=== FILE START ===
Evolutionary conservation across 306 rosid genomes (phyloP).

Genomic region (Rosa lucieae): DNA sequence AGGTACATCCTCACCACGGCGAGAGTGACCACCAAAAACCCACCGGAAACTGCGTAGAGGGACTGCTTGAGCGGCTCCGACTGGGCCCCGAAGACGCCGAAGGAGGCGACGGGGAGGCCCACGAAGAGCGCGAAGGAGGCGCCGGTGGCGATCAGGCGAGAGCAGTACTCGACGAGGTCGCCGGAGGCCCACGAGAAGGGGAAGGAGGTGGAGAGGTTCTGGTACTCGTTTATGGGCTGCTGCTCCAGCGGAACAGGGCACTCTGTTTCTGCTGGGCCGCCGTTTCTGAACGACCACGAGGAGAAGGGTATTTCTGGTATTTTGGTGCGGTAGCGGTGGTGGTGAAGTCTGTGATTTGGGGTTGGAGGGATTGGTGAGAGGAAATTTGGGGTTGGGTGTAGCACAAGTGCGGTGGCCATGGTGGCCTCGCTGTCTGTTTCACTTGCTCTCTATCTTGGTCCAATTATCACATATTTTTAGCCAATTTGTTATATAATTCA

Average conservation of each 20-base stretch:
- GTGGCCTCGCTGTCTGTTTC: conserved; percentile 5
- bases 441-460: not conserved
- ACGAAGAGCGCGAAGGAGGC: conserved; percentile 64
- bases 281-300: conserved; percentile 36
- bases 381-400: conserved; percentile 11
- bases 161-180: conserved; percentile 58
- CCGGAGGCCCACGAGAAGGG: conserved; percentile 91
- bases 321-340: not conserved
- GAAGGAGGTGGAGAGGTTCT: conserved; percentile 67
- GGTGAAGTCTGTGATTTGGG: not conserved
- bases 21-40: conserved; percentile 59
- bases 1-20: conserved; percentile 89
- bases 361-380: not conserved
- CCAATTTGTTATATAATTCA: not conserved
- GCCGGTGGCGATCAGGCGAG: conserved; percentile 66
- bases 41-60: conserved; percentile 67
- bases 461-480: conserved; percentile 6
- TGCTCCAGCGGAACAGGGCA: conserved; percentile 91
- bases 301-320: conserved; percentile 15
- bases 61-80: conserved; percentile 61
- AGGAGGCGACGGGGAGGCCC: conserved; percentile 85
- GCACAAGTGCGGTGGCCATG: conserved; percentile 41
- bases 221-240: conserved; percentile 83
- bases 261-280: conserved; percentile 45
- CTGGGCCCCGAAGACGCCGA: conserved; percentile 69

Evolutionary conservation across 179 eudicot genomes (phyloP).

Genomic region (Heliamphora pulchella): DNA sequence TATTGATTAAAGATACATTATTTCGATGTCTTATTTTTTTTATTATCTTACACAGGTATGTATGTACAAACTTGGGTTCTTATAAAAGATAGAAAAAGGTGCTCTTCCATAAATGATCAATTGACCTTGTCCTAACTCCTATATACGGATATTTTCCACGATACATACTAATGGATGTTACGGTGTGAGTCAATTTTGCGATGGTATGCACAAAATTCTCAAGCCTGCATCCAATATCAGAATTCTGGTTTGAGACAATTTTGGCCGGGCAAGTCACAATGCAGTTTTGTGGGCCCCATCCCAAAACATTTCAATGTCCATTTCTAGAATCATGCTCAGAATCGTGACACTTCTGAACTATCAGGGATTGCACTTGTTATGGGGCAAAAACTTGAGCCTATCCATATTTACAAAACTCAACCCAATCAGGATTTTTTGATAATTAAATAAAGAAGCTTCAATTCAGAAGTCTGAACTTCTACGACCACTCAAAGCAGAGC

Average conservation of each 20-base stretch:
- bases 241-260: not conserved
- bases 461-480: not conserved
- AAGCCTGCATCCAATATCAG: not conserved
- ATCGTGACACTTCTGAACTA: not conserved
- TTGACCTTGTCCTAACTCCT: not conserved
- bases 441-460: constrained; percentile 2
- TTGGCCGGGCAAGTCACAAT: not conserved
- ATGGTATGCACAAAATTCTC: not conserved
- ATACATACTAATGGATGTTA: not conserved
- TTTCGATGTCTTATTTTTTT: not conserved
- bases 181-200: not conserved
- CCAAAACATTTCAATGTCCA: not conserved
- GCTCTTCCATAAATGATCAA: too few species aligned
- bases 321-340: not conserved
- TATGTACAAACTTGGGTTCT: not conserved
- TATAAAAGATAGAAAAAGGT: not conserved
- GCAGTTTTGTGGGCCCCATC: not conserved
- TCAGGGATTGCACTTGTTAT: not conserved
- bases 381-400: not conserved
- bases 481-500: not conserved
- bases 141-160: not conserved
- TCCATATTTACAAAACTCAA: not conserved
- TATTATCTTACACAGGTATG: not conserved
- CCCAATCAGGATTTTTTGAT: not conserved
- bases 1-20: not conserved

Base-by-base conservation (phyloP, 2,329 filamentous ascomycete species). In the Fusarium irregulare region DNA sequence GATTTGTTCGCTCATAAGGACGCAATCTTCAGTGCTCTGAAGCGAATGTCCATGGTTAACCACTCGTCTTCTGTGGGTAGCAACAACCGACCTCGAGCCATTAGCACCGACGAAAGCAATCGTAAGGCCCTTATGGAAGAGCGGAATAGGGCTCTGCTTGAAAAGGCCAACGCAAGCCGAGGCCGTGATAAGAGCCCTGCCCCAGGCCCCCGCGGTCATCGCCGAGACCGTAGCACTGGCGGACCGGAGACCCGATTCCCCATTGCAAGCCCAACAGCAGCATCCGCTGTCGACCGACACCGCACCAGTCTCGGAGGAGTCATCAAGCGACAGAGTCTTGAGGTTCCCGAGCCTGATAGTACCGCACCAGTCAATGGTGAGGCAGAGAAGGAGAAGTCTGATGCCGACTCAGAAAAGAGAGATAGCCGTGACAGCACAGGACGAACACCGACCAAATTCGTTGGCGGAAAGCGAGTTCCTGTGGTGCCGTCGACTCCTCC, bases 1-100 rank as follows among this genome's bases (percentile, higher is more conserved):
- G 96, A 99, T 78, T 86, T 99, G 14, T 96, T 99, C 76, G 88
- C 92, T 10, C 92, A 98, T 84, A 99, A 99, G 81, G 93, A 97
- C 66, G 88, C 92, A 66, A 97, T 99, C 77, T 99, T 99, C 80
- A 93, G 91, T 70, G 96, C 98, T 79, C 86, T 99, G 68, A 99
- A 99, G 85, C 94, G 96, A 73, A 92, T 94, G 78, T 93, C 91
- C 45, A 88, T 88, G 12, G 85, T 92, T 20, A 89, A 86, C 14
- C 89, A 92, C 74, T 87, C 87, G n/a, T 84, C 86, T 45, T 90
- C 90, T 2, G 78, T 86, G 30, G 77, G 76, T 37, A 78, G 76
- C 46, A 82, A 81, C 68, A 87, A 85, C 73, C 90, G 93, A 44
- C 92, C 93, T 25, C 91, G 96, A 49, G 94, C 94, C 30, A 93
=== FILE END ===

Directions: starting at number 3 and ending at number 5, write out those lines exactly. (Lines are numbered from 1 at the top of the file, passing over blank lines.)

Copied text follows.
Average conservation of each 20-base stretch:
- GTGGCCTCGCTGTCTGTTTC: conserved; percentile 5
- bases 441-460: not conserved